How to Hire Fundraising Staff, Part 1

How to Hire Fundraising Staff, Part 1

Happy New Year!

I will spend a good part of 2012 helping two organizations find and train new Development Director positions, and the prospect has spurred me to devote some time to researching and sorting out my own thoughts about hiring fundraising staff for land trusts. It seems like a good January topic, and I am planning to devote the next several Blog Posts to it.

Let’s start with some survey facts from the Association of Fundraising Professionals:

  • The average tenure for a Development Officer at an organization is 18 months
  • The median salary for a Development Officer is $69K; $62K for environmental organizations


That’s a lot of money to risk for someone who might not last in the position very long. For non-profit organizations, there are two positions for which demand significantly exceeds supply, development and information tech. What this means is that young professionals in either of these fields can stay with an organization for years, receiving annual merit raises of 2-4 percent per year and doubling their initial salary, say, in 20-25 years, or they can job hop every 12-24 months and double their salary in 6-8 years.

If you think about this too long, it drives you crazy. It takes a full year for a new Development Director to really get a good feel for an organization, perhaps even longer for land trusts because of the internal complexity of the work. It may take as much as another year or two before a good DoD really starts hitting on all cylinders. After a three-year investment, the organization would certainly hope to get three-to five years of decent productivity out of the position. It doesn’t help if they leave after two years.

More bad news: Few tenured Development Directors would consider directing the fundraising for a land trust a stepping stone on their ideal career path. I have seen several organizations hire a seasoned development professional only to be jilted six months later when that person spied a more attractive job opening elsewhere.

So what do we do? I’ll start with five hiring principles:

  1. Take the time to be picky. Have a clear search image in mind before you start the hiring process, and understand up front that it may take months to find the right person. The general rule of thumb is one month for every $10,000 in salary. For example you might start a new DoD at $40,000 (I’ll address salary more completely next week); be prepared for a four month (or longer!) search. More importantly, be prepared to throw the whole lot out and start the search over if the right candidate isn’t there to begin with.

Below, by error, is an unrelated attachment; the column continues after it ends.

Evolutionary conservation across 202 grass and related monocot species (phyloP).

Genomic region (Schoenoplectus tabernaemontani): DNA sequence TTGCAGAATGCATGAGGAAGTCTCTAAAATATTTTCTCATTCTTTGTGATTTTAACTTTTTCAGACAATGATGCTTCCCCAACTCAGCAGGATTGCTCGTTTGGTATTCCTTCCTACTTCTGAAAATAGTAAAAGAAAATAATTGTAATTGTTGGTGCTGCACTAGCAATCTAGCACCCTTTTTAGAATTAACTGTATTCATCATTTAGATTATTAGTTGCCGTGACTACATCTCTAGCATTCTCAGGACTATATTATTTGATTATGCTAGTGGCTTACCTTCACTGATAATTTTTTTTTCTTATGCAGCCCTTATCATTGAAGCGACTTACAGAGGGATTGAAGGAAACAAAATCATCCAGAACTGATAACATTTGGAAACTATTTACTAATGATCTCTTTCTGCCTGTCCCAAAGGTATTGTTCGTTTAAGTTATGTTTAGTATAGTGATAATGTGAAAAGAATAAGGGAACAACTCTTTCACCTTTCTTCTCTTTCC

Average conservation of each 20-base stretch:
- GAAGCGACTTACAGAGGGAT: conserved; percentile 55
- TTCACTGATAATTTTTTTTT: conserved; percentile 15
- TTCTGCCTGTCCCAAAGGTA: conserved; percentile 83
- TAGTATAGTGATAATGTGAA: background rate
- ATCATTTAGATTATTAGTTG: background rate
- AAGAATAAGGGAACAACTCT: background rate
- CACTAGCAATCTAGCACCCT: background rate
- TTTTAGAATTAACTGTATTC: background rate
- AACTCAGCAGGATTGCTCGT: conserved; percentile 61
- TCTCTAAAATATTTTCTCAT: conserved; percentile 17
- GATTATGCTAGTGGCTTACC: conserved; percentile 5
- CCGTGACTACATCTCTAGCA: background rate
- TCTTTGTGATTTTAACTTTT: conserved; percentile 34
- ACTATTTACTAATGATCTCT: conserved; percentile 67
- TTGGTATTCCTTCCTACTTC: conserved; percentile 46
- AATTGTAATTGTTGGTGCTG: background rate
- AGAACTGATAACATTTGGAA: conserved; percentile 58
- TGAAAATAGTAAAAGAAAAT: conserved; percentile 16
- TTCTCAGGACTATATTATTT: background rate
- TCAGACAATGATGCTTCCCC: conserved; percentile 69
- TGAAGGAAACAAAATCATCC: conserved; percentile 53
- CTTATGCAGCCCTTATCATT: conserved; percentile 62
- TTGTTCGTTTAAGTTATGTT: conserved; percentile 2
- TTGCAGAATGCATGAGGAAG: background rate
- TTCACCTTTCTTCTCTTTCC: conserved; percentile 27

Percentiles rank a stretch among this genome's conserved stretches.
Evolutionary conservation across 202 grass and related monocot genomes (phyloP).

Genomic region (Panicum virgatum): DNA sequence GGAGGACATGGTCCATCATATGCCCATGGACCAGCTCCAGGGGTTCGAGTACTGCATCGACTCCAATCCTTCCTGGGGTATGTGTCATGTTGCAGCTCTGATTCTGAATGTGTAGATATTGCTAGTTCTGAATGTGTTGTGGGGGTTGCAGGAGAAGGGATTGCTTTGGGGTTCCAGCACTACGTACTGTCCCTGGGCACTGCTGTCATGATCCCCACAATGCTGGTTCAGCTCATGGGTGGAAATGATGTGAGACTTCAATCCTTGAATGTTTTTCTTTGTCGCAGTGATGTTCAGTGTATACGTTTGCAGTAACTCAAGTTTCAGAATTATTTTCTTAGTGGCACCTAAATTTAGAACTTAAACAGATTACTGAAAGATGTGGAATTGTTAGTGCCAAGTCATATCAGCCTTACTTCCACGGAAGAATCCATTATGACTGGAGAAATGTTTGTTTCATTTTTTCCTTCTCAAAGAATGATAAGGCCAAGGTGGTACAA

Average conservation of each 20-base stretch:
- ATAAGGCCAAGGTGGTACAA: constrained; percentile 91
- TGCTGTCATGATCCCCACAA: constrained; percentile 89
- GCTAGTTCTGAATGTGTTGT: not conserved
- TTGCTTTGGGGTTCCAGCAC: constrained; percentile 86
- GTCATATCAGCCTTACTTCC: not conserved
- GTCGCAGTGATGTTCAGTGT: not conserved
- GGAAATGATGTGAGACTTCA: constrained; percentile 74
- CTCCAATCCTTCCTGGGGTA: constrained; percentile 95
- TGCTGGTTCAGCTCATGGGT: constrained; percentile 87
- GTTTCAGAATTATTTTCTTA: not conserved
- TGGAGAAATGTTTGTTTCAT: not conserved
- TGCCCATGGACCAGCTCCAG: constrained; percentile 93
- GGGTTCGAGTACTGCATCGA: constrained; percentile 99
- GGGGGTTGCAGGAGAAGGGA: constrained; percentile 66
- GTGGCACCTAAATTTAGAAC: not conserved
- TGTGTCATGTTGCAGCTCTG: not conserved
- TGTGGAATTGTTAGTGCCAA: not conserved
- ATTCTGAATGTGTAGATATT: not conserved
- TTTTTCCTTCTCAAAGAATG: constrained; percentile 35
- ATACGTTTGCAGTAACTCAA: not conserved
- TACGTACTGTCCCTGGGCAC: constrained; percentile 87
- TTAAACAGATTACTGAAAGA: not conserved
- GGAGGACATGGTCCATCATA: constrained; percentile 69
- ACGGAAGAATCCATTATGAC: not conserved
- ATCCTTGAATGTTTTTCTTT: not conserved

2. Prioritize commitment to mission. The most important driver of dedication and longevity in the position is a deeply rooted commitment to your mission. Hiring passion and training for skills is easier and more reliable than hiring skills and experience and expecting the candidate to fall in love with you. Look for demonstrable evidence. Ask questions that will reveal candidates’ values related to the work your organization does.
  3. Look at who’s working for other organizations. The best candidates for your job are probably already employed. One of the best fundraisers I ever hired was a sales rep from a graphic design company we used. So look at who’s working for other organizations, and particularly those with similar missions. I’m not talking about just other fundraisers. Look for overqualified support positions and interns, too.
  4. Hire talent over experience. Remember that much of the work of a good Development Director is behind the scenes; in the words of Kim Klein, to oversee fundraising, rather than to actually raise money. The successful candidate will be able to quickly gain the confidence of the Executive Director and the Board Directors and will be someone they will follow through the annual fundraising activities. In this sense, good people skills and listening skills, the ability to create and manage systems, and overall attention to detail are more important qualities than prior experience with fundraising work. According to Kim Klein, “any job requiring self-motivation, good organizational skills, and planning and working with diverse groups” will show skills related to fundraising.
  5. Invest in training. Assuming you do end up hiring someone with little or no fundraising experience, make sure they get adequate training right away and throughout their first few years on the job. Rally is a good venue, as well as LTA’s more regional training conferences. Got some software that is unfamiliar at first? Pay for your new hire to travel to a different land trust using the same software program to shadow someone there. AFP also offers regional and national training sessions. If you have the right candidate, this expenditure will be well worth the investment.

For an excellent primer on hiring a Director of Development, check out this article from Kim Klein.

Got a good story (or horror story) about hiring? Advice? I’d love to hear about it in the comments below.






Photo: Winter Pine, Walt Kaesler

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